tests.test("${Type}/Add/Overflow") {
  func f(_ x: ${Type}) -> ${Type} {
    return x + 1
  }
  expectCrashLater()
  _ = f(${Type}.max)
} //but with masked operators instead

What's usually expected?

@moiseev

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moiseev commented Mar 19, 2018

Something like this should be OK:

tests.test("${Type}/MaskingAdd") {
  expectEqual(${Type}.max &+ 1, ${Type}.min)
  do {
    var x = ${Type}.max
    x &+= 1
    expectEqual(x, ${Type}.min)
  }
}

The trick with an f function used in your second snippet is there to avoid compile time overflow check, as in, if you write Int.max + 1 it will just not compile, but we do want to make sure that it would fail at runtime, hence the extra function call.

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rockbruno commented Mar 19, 2018

Thanks a lot @moiseev. I took the liberty of separating the operators into pairs of tests (non-assignment/assignment) to match the style of the previous tests in that file, but if that's not ideal just give me a heads up and I'll do them like in your example.

(There were no tests for *, so that one ended up in a single test.)

tests.test("${Type}/MaskingMultiply") {
var x = ${Type}.max
x &*= 2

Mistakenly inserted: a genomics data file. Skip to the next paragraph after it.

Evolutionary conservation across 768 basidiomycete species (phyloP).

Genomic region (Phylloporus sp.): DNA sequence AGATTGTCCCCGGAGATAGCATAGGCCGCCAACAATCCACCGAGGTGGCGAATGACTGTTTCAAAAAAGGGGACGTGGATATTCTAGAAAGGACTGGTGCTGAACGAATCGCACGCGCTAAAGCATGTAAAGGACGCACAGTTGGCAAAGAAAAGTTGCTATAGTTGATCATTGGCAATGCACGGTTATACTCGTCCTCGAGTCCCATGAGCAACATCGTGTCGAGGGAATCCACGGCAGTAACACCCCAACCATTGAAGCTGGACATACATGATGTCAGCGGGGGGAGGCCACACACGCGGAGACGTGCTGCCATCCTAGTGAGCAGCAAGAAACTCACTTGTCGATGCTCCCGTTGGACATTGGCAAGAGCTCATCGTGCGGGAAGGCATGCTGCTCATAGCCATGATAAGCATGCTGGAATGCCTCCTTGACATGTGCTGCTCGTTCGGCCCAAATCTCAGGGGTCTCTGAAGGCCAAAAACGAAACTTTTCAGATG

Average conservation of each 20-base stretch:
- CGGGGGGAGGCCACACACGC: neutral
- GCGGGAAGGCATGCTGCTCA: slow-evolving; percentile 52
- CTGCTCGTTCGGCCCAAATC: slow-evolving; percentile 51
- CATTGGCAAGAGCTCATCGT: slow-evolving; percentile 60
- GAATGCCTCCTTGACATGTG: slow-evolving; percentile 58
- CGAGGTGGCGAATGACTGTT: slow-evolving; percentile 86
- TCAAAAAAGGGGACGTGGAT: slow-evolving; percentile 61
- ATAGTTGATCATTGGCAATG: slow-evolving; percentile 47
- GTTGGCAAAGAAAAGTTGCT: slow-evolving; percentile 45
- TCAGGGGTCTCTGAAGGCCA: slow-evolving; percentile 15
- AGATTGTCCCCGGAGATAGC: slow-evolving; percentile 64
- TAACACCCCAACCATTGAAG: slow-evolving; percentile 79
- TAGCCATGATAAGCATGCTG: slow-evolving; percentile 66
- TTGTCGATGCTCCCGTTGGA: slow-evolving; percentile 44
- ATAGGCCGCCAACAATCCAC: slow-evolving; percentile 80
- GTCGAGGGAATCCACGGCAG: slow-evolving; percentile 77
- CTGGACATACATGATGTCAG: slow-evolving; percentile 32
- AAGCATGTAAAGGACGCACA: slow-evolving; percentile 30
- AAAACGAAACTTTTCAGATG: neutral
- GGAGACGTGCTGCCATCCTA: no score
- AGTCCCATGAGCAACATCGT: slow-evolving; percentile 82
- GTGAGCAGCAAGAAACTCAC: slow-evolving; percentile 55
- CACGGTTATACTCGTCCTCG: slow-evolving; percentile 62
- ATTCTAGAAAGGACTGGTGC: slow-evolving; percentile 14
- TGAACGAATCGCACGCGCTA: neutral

expectEqual(x, ${Type}.max &* 2)

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moiseev Mar 19, 2018

Member

Since these operators are defined in terms of one another, it makes the test ... not testing anything =)
How about something like expectEquals(${Type}.min, (${Type}.max / 2 + 1) &* 2)?

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bruno-rocha-movile Mar 19, 2018

Contributor

Good catch, I couldn't think of a guaranteed single way to test multiplication overflow across all types 🙂

What about this?

tests.test("${Type}/Multiply/MaskingOverflow") {
  expectEqual((${Type}.max / 2 + 1) &* 2, ${Type}.min)
}

tests.test("${Type}/MultiplyInPlace/MaskingOverflow") {
  var x = ${Type}.max / 2 + 1
  x &*= 2
  expectEqual(x, ${Type}.min)
}

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moiseev Mar 19, 2018

Member

in expectXXX functions, the expected value is the first parameter.

Sorry, I did not notice it in the first pass through the code. Can you please update the usages?

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moiseev commented Mar 19, 2018

@swift-ci Please smoke test

@moiseev moiseev merged commit d50f60c into apple:master Mar 19, 2018

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@moiseev

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moiseev commented Mar 19, 2018

Thanks @rockbruno for your contribution!

@xwu

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xwu commented Mar 19, 2018

This is fantastic. Glad it's finally done. Thanks @rockbruno!

@bruno-rocha-movile

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bruno-rocha-movile commented Mar 19, 2018

Awesome. Thanks a lot guys!

@rockbruno rockbruno deleted the rockbruno:overflow-assignment-2 branch Aug 31, 2018

@rockbruno rockbruno restored the rockbruno:overflow-assignment-2 branch Aug 31, 2018